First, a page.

Motor very smooth and really not much noise in lowest power setting.

Build quality feels great. Nothing rattled. Ride quality was better than expected. Definitely not a Walmart bike as someone characterized it in another review.

Brakes do feel weaker vs my Shimano or Magura bikes. Smaller rotors perhaps plus dual piston. By the end of the ride I had adjusted. I think it just requires a bit more force on the levers.

Shifting and drive train very smooth.

First ride I left range extender at home.

Racktime Heda panniers maybe not a good choice. Yes they plug right in securely but they don't have a good frame to them and perhaps they are too wide for the rack's side rails. I had a loose corner of one work its way into the spokes. In the picture, an observant person might notice they are mounted backwards. With the Racktime system, I can flip the bags and mount backwards. They actually fit the rack frame better and might keep corners out of my spokes. But then the reflective stripes are facing forward. I can resolve that perhaps with some reflective tape. I also cut up some cardboard and gave the interiors more of a rigid frame.

I like the reflective sidewalls on the stock tires. I rode at 70 psi. They have a balloon feel to me. Not sure I like them but haven't drawn a final conclusion yet.

The redesign on the Thudbuster ST I must say is a step forward. I have the original ST on my Terns. I think this feels nicer. Unfortunately though with the redesign they didn't shave weight. I may stick with this one for awhile.

I thought the Future Shock would be too springy. I tested it in the shop standing beside the bike and it moved too much. But in ride position, it was not noticeable and I'm rather pleased with it. They include some extra springs but I'm pleased with the medium that comes as the default.

The ride position was good. A bit more upright perhaps vs my Allant but very comfortable. The medium frame was right for me. Standover height is perfect.

Don't like the stock grips all that much. Will look for an alternative.

Upon return I setup some preset power settings based on what others have posted in the forum. I set a very minimal option of like 5 and 15 % in Eco for riding with my wife. The ability to tune the bike to the rider and type of ride is a huge benefit.
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Over50

Well-Known Member
Consider Ergon GP3. The best of mine.

I ordered the GP3s. I've had them before and I didn't use the horns very much probably because I live in flatlands. But I looked around at various sites and didn't find a better alternative.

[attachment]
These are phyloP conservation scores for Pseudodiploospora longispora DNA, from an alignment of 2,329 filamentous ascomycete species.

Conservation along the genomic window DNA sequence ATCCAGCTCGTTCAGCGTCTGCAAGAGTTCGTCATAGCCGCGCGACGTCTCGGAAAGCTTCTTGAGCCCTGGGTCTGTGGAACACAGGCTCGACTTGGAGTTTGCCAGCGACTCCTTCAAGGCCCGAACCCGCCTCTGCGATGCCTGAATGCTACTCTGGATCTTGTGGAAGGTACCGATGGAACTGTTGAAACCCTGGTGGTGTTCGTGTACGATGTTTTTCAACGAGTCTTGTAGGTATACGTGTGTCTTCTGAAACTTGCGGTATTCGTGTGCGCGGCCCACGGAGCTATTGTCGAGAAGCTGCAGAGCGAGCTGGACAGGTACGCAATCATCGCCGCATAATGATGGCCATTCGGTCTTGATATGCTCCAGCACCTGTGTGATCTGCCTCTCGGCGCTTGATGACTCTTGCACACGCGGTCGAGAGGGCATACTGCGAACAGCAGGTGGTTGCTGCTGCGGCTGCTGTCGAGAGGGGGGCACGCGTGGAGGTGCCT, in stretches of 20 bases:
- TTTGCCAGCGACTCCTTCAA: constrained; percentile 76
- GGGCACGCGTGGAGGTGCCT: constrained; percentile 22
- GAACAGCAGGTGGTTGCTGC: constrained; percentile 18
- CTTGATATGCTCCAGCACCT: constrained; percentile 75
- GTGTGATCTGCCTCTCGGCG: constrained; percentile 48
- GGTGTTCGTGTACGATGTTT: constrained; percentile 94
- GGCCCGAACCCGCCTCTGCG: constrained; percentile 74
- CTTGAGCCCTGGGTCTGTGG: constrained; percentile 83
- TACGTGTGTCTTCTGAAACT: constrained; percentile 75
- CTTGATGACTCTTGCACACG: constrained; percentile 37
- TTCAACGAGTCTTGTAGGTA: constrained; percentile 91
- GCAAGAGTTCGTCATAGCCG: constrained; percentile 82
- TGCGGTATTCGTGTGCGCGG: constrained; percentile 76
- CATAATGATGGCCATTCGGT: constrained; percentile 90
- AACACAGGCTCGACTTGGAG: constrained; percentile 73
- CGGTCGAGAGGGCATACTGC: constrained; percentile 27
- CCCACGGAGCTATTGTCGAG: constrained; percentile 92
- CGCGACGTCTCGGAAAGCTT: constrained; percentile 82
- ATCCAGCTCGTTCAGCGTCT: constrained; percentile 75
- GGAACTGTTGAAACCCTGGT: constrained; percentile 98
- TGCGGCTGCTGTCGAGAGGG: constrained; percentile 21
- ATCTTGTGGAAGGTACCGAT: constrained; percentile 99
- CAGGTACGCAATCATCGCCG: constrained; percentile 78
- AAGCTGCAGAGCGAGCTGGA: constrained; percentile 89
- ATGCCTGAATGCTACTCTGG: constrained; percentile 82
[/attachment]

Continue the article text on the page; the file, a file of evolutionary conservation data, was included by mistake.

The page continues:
I did one 15 mile ride on the weekend with the range extender. And toggled-on the Mission Control setting to "burn the range extender first" - paraphrasing. No issues there - it worked as advertised and my main battery was at the same level on return (burned about 1/3rd of the range extender - so, 45 miles on 160wh by extrapolation?).

Did around 15 miles today sans range extender and used minimal main battery. 45 miles on the odometer after 3 rides. Micro adjusting each time seat and grip settings. I had low expectations for the stock Nimbus tires but today I ran over broken bottle glass. I avoided it with the front tire but the rear ran over a large piece that snapped loudly under the tire. No flat yet.

The panniers are the main point of this update. I think someone else in the forum mentioned using the Ortlieb gravel panniers for this bike. I had a pair of these in storage and dug them out for a try. They are a much better fit versus the Racktime Hedas which I mentioned at the beginning of the thread. The Hedas have the advantage of being a single piece of luggage with a carrying handle and of course fitting into the Racktime rack natively and with an optional lock available (which I have). Plus they look nice. Unfortunately they don't fit the narrow frame of the SL's rack well and more importantly, they don't have a rigid-backing with a protector over the bottom to keep loose corners out of the spokes. With the Hedas, I had a folding lock in one side and it worked its way into the spokes after going over a curb. Well the Ortliebs, being Ortliebs, have the spoke protection (shown in the Ortlieb picture). A critical piece of hardware imo. I add a one layer piece of Gorilla tape to the rack where the Ortliebs will mount, space the hooks precisely such that they cannot slide and that results in a very snug fit with absolutely no rattling. The biggest drawback with the Ortliebs is having to take them with you if snatch and grab theft is a concern. I've been using the Ortlieb Sport Packers on my Allant and I think they would also be a very good match for the Vado SL's minimal rack - but I haven't tested them out yet.
Ortlieb_Gravel_Back.jpgVadoSL5_B_20200803.jpgVadoSL5_C_20200803.jpg
 

Over50

Well-Known Member
You'll find the Marathons pretty heavy, @Over50 but that's the price for them being such puncture-resistant...P.S. I recommend you inflate the Marathons halfway the minimum and maximum allowable pressure. These tyres can behave strangely on some specific surfaces such as paving when inflated too much!